In 1945 a considerable change was made. With effect from 21st June, the constitution
of the Legislative Council became:-
(a) the Governor as President;
(b) not more than three official members bsing person; holding public offices
in the country under the Crown;
(c) ten unofficial members of whom six were elected, and four were nomi-
nated members appointed by the Governor on the instructions of His
Majesty the King.
The unofficial majority appears to be the natural historical outcome of the pure de-
mocratic form of Government which the Settlement evolved for itself, conducted with great
success, and maintained unchallenged until 1786.
In 1954 a new Constitution was granted. Under it the Legislative Assembly under a
Speaker has been re-introduced (see 1854) with modifications. The Speaker is appointed
by the Governor but the Deputy Speaker is elected by the Assemblymen. The new Assembly
comprises the Speaker, nine elected members, three ex-officio members (the Colonial Secre-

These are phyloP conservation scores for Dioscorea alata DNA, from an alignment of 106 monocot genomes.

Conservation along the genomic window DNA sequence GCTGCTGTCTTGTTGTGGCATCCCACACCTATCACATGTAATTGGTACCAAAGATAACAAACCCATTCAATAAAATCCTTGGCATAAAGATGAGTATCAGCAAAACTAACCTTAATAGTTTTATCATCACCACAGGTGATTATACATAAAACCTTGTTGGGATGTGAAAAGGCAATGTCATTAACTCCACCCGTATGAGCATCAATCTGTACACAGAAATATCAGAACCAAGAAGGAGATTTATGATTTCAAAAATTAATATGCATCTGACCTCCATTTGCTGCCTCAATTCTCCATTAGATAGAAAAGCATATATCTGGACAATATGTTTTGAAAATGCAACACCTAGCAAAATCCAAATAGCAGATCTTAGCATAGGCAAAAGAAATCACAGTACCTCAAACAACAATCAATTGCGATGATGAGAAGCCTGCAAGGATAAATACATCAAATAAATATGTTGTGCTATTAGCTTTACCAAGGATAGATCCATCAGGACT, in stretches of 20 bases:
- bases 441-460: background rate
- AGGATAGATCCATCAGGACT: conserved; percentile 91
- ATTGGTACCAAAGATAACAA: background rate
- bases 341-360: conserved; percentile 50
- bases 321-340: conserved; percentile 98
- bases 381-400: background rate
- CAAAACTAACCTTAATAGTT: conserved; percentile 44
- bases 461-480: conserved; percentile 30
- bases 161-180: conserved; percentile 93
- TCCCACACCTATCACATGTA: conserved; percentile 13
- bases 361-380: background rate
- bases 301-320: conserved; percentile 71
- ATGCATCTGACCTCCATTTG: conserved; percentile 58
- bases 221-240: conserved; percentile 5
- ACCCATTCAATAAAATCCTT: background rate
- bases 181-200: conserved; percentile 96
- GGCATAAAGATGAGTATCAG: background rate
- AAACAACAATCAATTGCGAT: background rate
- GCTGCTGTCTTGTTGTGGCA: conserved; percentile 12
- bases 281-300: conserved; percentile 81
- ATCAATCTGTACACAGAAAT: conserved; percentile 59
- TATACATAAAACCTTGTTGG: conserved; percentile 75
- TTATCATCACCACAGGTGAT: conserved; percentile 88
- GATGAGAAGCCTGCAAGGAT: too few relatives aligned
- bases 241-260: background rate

tary, the Attorney General and the Financial Secretary) and three unofficial members nomi-
nated by the Governor.
The powers and composition of the Executive Council are also changed. It now
comprises the Governor as Chairman, three ex-officio members (as above) and six members
elected by the Legislative Assembly from its elected and nominated members. From being
a purely advisory body, the Executive Council has become the chief instrument of policy,
and the Governor, except under certain circumstances, must abide by and carry out its deci-
Previously a voter (following a long historical precedent) had to possess certain minor
financial and property qualifications and had to be able to date and sign his application for
registration as a voter. There was no colour bar and females had the same electoral rights
as men. Universal Adult Suffrage was alsointroduced in 1954 and the financial, property
and literacy qualifications rescinded.
The first General Election under the new Constitution was held on 28th April, 1954,
and was notable for the extremely orderly behaviour of the electorate at every polling station.
The new Assembly held its inaugural session on 18th June, 1954.